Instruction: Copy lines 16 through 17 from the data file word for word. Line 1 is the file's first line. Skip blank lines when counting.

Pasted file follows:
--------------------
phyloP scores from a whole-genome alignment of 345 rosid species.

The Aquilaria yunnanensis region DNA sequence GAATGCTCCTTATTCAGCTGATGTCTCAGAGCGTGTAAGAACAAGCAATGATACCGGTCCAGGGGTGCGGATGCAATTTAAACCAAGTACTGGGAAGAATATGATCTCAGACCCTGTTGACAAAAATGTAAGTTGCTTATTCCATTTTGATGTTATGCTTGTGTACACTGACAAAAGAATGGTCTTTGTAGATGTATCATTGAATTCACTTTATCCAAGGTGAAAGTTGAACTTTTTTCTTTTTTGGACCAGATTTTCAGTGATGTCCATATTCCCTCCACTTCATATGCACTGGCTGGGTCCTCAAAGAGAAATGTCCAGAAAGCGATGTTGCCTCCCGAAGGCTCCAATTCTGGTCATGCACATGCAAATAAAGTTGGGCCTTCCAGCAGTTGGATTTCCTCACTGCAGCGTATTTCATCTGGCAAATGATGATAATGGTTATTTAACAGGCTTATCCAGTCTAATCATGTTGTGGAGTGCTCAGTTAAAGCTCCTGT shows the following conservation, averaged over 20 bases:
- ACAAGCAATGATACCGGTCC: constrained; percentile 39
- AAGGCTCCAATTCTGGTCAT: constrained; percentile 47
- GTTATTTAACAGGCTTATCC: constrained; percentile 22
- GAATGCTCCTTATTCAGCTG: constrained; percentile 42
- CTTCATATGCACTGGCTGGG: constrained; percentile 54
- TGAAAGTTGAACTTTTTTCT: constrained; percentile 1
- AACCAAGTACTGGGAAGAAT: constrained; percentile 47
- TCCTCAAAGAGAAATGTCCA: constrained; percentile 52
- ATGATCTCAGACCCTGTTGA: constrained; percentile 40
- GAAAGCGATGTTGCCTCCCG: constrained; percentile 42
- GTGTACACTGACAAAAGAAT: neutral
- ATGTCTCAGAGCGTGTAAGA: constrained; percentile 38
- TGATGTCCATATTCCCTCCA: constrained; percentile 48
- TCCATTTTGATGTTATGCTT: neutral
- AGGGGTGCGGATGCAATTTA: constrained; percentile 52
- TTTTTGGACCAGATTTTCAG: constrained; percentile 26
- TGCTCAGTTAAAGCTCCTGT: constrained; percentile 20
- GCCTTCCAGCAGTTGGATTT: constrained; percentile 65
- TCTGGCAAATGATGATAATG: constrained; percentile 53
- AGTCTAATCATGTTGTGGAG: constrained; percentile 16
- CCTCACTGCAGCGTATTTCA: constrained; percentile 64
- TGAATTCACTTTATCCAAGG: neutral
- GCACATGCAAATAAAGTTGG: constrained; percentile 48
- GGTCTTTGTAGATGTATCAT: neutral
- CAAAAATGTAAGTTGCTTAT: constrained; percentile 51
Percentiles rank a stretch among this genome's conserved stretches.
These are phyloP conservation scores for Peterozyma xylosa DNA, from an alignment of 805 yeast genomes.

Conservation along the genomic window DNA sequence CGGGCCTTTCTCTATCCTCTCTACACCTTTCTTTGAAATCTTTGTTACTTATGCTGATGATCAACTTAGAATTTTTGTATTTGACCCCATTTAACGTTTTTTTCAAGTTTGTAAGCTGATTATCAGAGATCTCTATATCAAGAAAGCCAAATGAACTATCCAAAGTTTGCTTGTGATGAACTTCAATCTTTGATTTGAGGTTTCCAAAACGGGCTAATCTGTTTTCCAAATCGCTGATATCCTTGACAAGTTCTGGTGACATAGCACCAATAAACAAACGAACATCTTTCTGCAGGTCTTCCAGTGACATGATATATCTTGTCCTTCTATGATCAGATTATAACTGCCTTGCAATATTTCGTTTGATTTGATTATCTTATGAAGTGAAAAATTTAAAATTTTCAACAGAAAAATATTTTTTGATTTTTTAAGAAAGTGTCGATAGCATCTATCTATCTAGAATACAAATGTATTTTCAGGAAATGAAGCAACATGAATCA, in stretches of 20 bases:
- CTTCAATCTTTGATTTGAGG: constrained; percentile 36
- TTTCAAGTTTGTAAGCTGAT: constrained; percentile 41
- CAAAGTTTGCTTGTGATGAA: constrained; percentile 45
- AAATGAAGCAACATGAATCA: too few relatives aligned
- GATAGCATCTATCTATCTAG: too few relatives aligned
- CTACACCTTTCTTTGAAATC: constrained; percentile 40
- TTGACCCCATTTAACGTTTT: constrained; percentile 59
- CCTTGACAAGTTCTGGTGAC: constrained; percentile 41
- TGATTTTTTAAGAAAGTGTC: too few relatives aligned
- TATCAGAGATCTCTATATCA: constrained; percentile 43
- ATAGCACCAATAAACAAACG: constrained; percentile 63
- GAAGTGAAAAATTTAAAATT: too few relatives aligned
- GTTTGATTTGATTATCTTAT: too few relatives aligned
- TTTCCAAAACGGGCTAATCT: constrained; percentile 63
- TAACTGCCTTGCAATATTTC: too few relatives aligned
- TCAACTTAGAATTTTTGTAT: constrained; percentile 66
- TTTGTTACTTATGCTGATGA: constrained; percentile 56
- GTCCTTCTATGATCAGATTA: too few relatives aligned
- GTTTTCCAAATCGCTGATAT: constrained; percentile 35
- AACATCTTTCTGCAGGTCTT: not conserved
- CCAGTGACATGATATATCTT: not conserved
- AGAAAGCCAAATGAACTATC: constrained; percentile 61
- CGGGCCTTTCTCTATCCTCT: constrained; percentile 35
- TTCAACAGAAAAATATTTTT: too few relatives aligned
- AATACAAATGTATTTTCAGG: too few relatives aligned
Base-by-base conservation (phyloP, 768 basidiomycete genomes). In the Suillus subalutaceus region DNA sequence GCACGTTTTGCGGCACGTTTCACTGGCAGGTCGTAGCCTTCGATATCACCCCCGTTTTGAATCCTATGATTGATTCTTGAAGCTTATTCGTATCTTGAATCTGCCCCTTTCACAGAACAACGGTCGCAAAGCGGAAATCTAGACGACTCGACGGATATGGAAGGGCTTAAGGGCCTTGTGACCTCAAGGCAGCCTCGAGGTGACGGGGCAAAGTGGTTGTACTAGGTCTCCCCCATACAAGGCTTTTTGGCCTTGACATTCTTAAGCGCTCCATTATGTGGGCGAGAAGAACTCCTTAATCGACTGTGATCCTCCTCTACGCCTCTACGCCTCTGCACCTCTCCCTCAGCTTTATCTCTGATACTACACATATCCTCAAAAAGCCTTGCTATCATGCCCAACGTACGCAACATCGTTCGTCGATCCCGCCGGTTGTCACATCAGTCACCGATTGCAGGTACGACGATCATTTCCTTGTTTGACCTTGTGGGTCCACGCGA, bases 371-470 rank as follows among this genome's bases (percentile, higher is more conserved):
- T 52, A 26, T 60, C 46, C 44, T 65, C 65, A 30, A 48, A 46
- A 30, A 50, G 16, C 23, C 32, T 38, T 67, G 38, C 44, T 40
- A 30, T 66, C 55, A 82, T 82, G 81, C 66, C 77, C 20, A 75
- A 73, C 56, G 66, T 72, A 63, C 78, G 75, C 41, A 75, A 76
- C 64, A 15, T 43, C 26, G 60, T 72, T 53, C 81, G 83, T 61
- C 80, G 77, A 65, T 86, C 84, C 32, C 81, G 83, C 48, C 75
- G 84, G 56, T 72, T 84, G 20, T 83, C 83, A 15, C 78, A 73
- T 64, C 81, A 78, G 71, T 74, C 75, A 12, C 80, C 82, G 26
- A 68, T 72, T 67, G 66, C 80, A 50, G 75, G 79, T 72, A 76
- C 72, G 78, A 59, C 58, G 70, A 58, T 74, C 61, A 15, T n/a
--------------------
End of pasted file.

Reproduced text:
- TCCATTTTGATGTTATGCTT: neutral
- AGGGGTGCGGATGCAATTTA: constrained; percentile 52